Three Dental Health Activites for Toddlers

Your toddler's favorite phrase may very well be, "I can do it myself!" And although getting dressed, potty training and even self-feeding means handing over some of that control to your little one, dental hygiene is one area where your toddler still needs assistance. Even if your little one can use a toothbrush solo, hygiene habits and technique take time to develop.

If your stubborn little ones insist on their independence, some dental health activities for toddlers can help teach oral health and proper technique. Eventually, those independent oral hygiene skills will be up to snuff.

Apple Smiles

Combining snacks and learning: It's a toddler's paradise. And because your little ones might have a hard time seeing into their own mouths, creating a model can give you the opportunity to talk about the mouth's components and how to care for each one.

Start by slicing an apple into eighths, but leave the skin on. Place the apple slices on a plate. Then, help your toddler use the back of a spoon or a very blunt plastic knife to smear peanut butter along the top side of one slice. This is the bottom of your smile. You and your toddler can then arrange the teeth by placing mini marshmallows along the peanut butter surface. Then, smear a little peanut butter along the bottom of another slice, and press it on top of the marshmallows to complete the mouth.

Before you dig into your delicious creation, point out and explain the different parts of the mouth: the lips (the apples), the gums (peanut butter or jelly) and the teeth (the marshmallows). If your little one has a nut allergy, you can substitute jelly or jam.

Construction Paper Brushing

Talk to your toddler about the importance of thorough brushing by demonstrating on a tooth made out of yellow construction paper. It should be easy to cut a general tooth shape, but if you don't have the steadiest hand, you could also print an image of a tooth on yellow card stock.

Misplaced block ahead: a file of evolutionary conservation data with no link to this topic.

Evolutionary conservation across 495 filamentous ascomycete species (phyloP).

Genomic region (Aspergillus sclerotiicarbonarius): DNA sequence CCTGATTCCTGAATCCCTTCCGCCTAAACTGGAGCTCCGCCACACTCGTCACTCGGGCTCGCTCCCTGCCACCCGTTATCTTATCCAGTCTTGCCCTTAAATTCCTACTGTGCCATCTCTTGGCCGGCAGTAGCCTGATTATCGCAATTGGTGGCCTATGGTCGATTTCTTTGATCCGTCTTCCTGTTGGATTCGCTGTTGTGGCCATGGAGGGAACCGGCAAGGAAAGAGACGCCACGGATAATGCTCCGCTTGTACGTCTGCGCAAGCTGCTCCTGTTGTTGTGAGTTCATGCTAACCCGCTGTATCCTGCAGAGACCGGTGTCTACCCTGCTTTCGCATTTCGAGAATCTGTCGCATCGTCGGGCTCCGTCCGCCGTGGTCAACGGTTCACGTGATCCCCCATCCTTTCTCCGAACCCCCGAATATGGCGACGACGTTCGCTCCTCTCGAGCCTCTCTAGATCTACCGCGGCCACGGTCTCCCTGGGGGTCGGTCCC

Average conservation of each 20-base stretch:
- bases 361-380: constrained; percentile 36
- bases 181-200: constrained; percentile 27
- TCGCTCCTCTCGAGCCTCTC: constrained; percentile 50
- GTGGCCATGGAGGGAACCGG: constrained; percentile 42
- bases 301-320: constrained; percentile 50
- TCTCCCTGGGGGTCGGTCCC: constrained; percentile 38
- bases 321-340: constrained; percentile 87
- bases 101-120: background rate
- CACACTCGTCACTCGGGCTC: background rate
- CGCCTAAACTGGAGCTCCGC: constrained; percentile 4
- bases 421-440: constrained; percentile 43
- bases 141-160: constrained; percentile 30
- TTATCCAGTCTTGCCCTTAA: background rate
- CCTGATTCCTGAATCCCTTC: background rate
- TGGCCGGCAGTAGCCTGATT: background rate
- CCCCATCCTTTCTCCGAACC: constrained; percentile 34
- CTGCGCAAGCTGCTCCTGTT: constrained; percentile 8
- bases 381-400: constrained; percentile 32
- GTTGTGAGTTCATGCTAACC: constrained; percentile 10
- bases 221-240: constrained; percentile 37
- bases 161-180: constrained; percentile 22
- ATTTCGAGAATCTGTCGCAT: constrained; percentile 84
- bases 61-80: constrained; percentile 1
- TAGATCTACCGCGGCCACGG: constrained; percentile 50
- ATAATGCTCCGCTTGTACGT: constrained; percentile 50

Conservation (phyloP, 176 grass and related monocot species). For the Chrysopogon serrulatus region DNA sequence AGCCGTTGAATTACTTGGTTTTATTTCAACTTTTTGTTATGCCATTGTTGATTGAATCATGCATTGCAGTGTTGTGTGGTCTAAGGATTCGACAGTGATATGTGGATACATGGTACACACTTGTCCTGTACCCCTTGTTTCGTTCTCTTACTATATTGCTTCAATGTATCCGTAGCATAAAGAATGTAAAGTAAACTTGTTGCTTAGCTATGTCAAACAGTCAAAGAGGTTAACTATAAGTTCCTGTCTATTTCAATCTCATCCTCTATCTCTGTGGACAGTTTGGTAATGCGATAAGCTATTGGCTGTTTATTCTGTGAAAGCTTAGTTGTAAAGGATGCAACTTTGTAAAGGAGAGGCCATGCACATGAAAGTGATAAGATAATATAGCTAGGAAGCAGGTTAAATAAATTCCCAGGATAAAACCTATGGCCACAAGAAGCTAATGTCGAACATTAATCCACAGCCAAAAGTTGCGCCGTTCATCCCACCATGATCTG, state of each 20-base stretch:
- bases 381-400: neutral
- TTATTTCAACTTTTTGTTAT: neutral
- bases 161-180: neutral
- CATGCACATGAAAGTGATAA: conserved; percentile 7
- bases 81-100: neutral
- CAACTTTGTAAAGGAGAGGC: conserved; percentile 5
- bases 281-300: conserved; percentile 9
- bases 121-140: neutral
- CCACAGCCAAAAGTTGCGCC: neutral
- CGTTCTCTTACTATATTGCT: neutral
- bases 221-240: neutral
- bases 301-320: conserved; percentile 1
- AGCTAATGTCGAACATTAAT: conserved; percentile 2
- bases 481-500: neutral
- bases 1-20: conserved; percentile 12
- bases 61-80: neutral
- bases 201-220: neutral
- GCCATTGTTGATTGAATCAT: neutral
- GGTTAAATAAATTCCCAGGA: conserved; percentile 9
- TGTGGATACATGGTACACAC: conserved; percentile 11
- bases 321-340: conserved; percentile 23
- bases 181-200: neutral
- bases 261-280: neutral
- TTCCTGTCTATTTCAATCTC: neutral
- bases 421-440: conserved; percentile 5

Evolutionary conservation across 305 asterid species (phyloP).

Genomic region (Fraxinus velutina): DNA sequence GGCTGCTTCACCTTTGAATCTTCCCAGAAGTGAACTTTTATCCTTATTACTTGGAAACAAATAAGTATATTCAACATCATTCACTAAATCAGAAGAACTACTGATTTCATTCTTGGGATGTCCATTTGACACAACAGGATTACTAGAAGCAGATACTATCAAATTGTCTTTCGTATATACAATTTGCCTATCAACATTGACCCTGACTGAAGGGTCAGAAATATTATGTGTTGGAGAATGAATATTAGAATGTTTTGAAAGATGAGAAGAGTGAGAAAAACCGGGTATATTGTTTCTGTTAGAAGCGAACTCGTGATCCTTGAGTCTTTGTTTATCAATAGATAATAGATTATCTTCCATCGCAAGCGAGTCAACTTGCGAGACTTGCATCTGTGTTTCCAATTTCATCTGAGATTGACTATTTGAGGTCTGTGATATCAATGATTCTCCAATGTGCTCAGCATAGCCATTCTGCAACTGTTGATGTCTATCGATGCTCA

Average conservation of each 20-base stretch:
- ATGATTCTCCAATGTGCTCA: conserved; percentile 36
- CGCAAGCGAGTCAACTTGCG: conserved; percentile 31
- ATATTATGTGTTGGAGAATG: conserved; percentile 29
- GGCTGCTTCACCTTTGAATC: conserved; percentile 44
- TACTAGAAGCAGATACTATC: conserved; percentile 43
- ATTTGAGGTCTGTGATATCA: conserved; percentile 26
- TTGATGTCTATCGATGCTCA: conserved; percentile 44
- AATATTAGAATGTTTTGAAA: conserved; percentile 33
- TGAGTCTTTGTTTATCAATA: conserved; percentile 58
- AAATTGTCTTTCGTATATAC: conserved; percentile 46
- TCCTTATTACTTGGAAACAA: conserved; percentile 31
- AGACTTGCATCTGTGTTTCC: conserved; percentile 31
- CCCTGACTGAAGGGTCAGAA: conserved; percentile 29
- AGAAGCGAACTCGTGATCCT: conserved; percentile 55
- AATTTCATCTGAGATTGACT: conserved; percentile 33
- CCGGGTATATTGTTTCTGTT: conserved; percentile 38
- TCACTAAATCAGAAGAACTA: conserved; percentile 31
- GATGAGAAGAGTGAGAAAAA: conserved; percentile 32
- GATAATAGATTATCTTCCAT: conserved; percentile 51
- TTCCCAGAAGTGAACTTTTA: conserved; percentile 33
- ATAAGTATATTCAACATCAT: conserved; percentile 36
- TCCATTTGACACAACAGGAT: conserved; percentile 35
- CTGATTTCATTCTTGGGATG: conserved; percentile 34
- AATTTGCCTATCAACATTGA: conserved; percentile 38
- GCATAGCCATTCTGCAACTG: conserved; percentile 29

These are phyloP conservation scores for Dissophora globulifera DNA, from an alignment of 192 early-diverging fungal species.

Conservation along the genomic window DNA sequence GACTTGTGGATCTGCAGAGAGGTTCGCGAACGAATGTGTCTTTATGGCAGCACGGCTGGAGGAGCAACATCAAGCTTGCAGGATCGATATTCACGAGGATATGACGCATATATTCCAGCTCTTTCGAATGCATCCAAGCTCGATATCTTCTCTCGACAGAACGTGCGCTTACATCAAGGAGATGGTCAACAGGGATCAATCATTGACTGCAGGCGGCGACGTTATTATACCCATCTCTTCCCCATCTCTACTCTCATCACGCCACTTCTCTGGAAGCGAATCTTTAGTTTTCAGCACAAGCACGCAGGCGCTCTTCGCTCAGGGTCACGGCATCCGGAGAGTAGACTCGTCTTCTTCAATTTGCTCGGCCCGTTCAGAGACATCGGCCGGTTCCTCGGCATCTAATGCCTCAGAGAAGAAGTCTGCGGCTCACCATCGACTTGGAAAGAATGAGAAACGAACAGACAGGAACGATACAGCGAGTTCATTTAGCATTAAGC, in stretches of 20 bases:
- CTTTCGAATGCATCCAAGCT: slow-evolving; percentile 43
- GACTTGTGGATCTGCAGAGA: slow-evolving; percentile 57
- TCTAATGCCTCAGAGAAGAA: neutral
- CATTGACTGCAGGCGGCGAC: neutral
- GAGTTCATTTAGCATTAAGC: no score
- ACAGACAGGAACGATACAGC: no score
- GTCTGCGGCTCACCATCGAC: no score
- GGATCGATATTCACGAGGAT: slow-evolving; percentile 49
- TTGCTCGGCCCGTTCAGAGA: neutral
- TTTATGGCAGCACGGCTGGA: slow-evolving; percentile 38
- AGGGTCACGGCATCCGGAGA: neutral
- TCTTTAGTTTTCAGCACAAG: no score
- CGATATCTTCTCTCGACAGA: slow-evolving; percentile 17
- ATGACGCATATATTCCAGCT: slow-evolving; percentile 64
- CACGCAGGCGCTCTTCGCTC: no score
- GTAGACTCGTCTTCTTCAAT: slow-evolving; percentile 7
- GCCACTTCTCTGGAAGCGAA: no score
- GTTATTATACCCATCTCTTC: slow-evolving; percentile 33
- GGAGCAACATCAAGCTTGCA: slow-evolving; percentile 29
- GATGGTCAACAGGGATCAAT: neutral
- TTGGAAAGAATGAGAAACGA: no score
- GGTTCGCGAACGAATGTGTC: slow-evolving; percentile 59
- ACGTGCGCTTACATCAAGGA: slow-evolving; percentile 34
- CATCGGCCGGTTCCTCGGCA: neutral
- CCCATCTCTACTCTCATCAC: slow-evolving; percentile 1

Sit down with your toddler and a couple of white crayons, and talk about how brushing your teeth removes stuff like food and stains. Then, go to work with the white crayon and "brush" the yellow away. Remind your child to get every nook and cranny, because kids often stick to just the front surface of teeth when brushing. When every inch of the tooth has been colored white, head to the bathroom and test out your little one's new knowledge. Brush with an age-appropriate toothpaste, like My First Colgate, which gently cleans teeth and is safe if accidentally swallowed. Only use small amounts; the American Dental Association recommends children under the age of three should have no more than a smear of toothpaste the size of a grain of rice on the toothbrush. Work together to brush with gentle, short strokes, moving the brush back and forth against your toddler's teeth and gums.

Lego Flossing

Little hands aren't always the best for flossing, but you can have your toddler practice so that he or she is less apprehensive about letting you help. Grab a few pieces of yarn, some play dough and a few large toddler-sized Lego blocks (the larger Duplo brand blocks work well). Use the play dough to put some "debris" in between the prongs of the building blocks, much like plaque that gets stuck between teeth. You can then demonstrate how to wrap the "floss" (yarn) around your fingers, pull it taut and then use it to remove those pieces from between the teeth.

Chances are your toddler will want to get in on the action, and getting to know the process will make your little one feel more comfortable when it comes time for you to help with the nightly flossing routine.

While it might not be time for you to let your little one do everything solo, teaching solid habits and proper hygiene using dental health activities for toddlers can help create healthy routines for life. One day, when it's finally time to trust your child to brush alone, you can feel confident that you've instilled the right techniques.

This article is intended to promote understanding of and knowledge about general oral health topics. It is not intended to be a substitute for professional advice, diagnosis or treatment. Always seek the advice of your dentist or other qualified healthcare provider with any questions you may have regarding a medical condition or treatment.

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Top Tips for Good Oral Care During Childhood

  • Brushing and flossing
    Begin using toothpaste to brush your child's teeth when he (or she) is 2 years old. Young children tend to swallow toothpaste when brushing, rather than spitting it out. Introduce fluoride toothpaste when your child is old enough not to swallow it. As soon as two teeth touch each other, floss between them once a day. You can use regular floss or special plastic floss holders.

  • Dental visit
    New parents often ask, "When should my child first see a dentist?” Your child should see a dentist by his or her first birthday.

Brushing can be fun!

Brushing teeth with kids toothpastes and toothbrushes can be a fun activity. Check out our products to choose the one right for your child